The Glass Kitchen: A Novel of Sisters by Linda Francis Lee St. Martin’s Press, 2014 Chez Moi by Agnes Desarthe Translated from the French by Adriana Hunter Penguin Books, 2008 Portia Cuthcart senses what other people will want to eat when faced with a life-changing decision. She’s compelled to buy the ingredients and cook the food even before the recipients show up. That’s the quirk that propels this delightful, slightly fantastic novel by Linda Francis Lee. Portia is the youngest of three sisters, and the only one with the “knowing” The Glass Kitchen is the name of her grandmother’s restaurant, and in the end Portia gets her prince, a wealthy businessman named Gabriel Kane. The allusions to the Cinderella story are clear, but this plot deviates from the expected. Portia and her sisters, we are told, grew up in a trailer in Texas, yet each moves easily now in the circles of financiers and politicians. The sisters are nice, not nasty. They all now live in Manhattan, and Portia makes her home in the basement of her late aunt’s brownstone. The other sisters sold their shares of the house to Gabriel Kane, who acts as though Portia should have departed as well. But he and she start an affair, and she can’t leave, basically because in addition to falling in love with the diffident Gabriel, she’s also attached to his twelve-year-old daughter, Ariel. Ariel is the true heart of this story. She’s a perceptive and intrepid little girl, desperate for love and stability following the death of her mother. Her older sister Miranda is rebellious and as unkind as teenagers can be. Ariel and Portia bond as youngest siblings whose mothers died young when Portia is hired as the Kane family cook. It’s Ariel who uncovers this family’s secrets. Lee shines in her ability to convey the world of a child on the edge of adolescence. We’re kept on tenterhooks as Ariel navigates the cabs and trains of New York on her own and secretly to get to the government department where birth records are kept. The book begins with Portia’s awareness of the family’s panic when one of her older sisters goes missing for a few hours, and this theme is continued in Francis’ description of Miranda Gabriel’s teenage behavior. How do we grow up and separate ourselves from our parents to be independent human beings, and how do we do that under the circumstances of a parent’s death, when that caretaker is no longer around? Chez Moi is a charming read. A French woman, Myriam, we learn over the opening pages of this book, is divorced or separated from her husband and son, has not seen them for six years, has lost her job and is penniless, and in desperation, takes out loans to start a restaurant. She’s so poor she sleeps on a banquette in the tiny dining room, bathes in the kitchen sink, and shops, because she has no car, in the mini-mart. From this unpromising position, she produces fabulous meals. At first no one comes to the restaurant. Not surprisingly, because she has been too busy and too poor to put up a sign. But then, two students appear and become regulars. They send her an assistant, a fellow student, Ben. As a novelistic creation Ben seems to have magic powers. He is kind, helpful, generous, takes no salary, and makes the restaurant a success. He seems to have no bad qualities. Normally this would be a set up for a betrayal but that’s not where this story goes. So is he really magical, or is this story about what happens when a woman comes out of a years-long depression caused by a terrible marriage and finds that ordinary people can be kind? There are no recipes in this book but the food descriptions are quite mouth-watering. I read this book in a single sitting.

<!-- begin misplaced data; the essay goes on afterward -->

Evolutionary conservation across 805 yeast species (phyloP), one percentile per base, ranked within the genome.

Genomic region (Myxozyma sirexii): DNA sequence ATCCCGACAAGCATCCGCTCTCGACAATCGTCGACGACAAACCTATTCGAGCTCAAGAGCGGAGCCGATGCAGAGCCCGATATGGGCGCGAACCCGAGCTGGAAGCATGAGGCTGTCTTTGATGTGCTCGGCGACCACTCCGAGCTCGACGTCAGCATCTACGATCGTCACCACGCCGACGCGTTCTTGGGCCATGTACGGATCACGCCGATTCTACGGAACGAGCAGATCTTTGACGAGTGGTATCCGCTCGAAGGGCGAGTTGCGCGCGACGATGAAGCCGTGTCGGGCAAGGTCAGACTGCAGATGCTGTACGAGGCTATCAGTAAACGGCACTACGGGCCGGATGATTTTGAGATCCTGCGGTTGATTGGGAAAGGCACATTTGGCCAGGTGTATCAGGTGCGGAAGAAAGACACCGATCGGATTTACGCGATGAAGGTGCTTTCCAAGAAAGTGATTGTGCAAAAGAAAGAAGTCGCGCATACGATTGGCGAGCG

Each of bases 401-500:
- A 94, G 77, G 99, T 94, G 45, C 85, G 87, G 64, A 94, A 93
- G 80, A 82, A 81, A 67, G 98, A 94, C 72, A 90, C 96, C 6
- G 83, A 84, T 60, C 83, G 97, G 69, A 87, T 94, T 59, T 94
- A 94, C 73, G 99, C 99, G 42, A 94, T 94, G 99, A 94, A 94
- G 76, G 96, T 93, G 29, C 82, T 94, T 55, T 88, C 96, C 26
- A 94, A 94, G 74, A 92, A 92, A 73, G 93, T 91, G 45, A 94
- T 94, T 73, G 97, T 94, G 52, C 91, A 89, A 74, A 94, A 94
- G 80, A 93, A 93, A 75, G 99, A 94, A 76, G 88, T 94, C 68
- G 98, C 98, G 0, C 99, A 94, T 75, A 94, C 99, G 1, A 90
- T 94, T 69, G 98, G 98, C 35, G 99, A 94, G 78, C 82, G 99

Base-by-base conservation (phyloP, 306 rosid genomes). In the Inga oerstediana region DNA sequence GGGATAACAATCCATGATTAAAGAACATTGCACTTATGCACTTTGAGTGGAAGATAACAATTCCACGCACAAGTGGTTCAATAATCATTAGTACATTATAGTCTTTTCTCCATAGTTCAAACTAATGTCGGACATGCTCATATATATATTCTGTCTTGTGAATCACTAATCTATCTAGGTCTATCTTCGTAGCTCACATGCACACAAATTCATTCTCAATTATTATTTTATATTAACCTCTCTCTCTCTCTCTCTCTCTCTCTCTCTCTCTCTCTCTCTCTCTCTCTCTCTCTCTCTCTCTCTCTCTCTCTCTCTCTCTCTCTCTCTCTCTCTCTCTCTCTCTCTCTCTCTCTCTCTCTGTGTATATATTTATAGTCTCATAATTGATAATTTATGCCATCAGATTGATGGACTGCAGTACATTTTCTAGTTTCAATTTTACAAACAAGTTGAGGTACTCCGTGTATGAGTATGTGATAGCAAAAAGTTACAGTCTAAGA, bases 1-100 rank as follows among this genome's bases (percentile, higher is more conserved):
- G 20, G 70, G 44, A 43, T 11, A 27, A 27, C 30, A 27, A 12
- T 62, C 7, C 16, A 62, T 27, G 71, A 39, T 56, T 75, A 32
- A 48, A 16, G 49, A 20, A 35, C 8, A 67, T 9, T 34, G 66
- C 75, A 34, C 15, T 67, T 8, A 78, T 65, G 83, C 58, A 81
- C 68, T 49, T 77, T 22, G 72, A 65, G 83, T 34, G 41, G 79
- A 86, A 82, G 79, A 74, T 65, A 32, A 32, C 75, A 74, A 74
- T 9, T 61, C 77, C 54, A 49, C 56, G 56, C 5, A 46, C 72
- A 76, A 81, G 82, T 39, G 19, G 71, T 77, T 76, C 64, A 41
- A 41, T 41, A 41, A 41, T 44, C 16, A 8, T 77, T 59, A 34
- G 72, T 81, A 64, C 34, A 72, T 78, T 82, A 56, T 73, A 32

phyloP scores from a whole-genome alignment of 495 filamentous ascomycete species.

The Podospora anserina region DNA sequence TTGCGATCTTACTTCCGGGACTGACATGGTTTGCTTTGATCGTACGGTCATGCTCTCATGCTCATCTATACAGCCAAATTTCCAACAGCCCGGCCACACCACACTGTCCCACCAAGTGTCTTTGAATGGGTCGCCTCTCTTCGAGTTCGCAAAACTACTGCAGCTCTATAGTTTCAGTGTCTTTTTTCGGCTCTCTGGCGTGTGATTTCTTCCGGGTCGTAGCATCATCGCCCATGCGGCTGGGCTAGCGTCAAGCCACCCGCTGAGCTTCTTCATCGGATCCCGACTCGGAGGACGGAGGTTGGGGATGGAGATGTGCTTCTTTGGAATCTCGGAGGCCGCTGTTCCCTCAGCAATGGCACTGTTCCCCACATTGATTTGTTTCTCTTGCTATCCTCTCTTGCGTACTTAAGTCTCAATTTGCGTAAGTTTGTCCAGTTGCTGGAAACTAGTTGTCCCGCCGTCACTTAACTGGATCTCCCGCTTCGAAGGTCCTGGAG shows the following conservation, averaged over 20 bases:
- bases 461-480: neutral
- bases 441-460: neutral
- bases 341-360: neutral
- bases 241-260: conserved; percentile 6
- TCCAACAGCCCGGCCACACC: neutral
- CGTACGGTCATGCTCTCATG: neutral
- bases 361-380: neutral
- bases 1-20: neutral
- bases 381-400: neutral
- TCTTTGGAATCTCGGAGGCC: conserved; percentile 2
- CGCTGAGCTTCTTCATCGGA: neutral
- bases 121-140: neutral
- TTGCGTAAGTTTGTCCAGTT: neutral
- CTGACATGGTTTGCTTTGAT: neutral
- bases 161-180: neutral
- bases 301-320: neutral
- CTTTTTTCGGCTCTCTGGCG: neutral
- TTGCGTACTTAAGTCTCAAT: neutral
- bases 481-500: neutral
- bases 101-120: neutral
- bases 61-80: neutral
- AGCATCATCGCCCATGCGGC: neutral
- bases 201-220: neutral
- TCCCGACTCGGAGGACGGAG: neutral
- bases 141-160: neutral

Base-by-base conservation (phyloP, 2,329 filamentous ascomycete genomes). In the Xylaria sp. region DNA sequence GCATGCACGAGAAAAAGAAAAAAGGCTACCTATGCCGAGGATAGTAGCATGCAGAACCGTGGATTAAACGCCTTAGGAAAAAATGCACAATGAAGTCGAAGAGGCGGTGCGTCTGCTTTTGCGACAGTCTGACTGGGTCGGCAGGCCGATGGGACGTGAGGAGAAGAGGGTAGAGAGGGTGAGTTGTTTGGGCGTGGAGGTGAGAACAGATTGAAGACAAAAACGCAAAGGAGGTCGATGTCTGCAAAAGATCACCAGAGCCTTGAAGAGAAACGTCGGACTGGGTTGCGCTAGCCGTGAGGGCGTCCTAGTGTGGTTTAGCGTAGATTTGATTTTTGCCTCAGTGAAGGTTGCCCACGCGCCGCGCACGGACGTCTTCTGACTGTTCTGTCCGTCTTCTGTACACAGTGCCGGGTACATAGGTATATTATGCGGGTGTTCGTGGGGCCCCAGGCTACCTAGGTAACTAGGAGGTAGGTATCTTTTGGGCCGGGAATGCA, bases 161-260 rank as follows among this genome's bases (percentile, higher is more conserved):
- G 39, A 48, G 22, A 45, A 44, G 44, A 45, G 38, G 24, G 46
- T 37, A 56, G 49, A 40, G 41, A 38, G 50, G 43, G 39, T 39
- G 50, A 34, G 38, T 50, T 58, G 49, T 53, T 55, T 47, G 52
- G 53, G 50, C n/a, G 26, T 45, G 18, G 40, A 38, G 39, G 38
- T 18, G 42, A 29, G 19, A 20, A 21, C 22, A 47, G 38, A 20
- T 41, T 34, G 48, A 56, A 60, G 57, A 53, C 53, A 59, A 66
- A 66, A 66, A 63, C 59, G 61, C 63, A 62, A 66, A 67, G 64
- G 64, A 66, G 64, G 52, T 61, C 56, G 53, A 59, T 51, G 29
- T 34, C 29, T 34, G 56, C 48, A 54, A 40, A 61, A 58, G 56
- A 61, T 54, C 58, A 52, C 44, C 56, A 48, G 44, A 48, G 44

Everywhere I Look By Helen Garner Text Publishing Company, 2016 Joe Cinque’s Consolation By Helen Garner Picador, 2004 Wry observations on the damage aging can do to one’s self-esteem? Uncomfortably honest musings about human behavior? Gorgeous writing – masterly prose – even in a diary – that confirms the author’s reputation as one of Australia’s greatest contemporary writers? All these thoughts came to mind when I read Helen Garner’s latest collection of essays, Everywhere I Look. It’s a mélange of previously published pieces and diary entries, displaying Garner’s characteristic humor, self-deprecation and brutal self-examination. Garner burst to fame with her novel, Monkey Grip, a story about young people living in squalor and on drugs in inner-city Melbourne. What shocked readers was the realism of the prose (Garner later said the book was based on her diaries) and the fact that the squatters were not derelicts but were middle-class young people who had chosen this life as a slap in the face to convention. She went on to write other novels and several books of non-fiction. One of these, This House of Grief, was reviewed earlier in these pages. Accused by some of drawing too literally on her personal experience and her friends’ lives, Garner is unnervingly honest in her depiction of her own less-than- saintly states of mind. Because she shows her own faults she allows us to feel compassion for those she writes about and for humanity in general. In later years she’s become particularly interested in murderers. She invites us to consider that any one of us could be pushed to the edge to commit a terrible act. In Joe Cinque’s Consolation, her account of the murder trial of law student Anu Singh, who killed her boyfriend, Garner asks, “But didn’t the fascination, the terror of her story lie in the fact that she embodied a barbaric force in each of us that we must at all costs control?” This is the question that underlies all Garner’s work. That urge to murder lies dormant in all of us, she suggests. It’s roused in war. It’s the reason we revel in TV shows about detectives. Then she asks, “What is sin? Is it the inability to imagine the suffering of others?” In her later books Garner comes back again and again to this question. Unsparing of herself, in Everywhere I Look she admits shame for her own youthful actions. To what degree, she implies, is narcissism justified? The artist must seek truth and live authentically. This necessarily involves some pain to others – some not seeing of their suffering. Again and again, Garner confronts the reader with her honesty, nudging us towards our own looking inward – and then towards compassion to ourselves and others. How honest must authors be? And is emotional honesty the hallmark of great writing?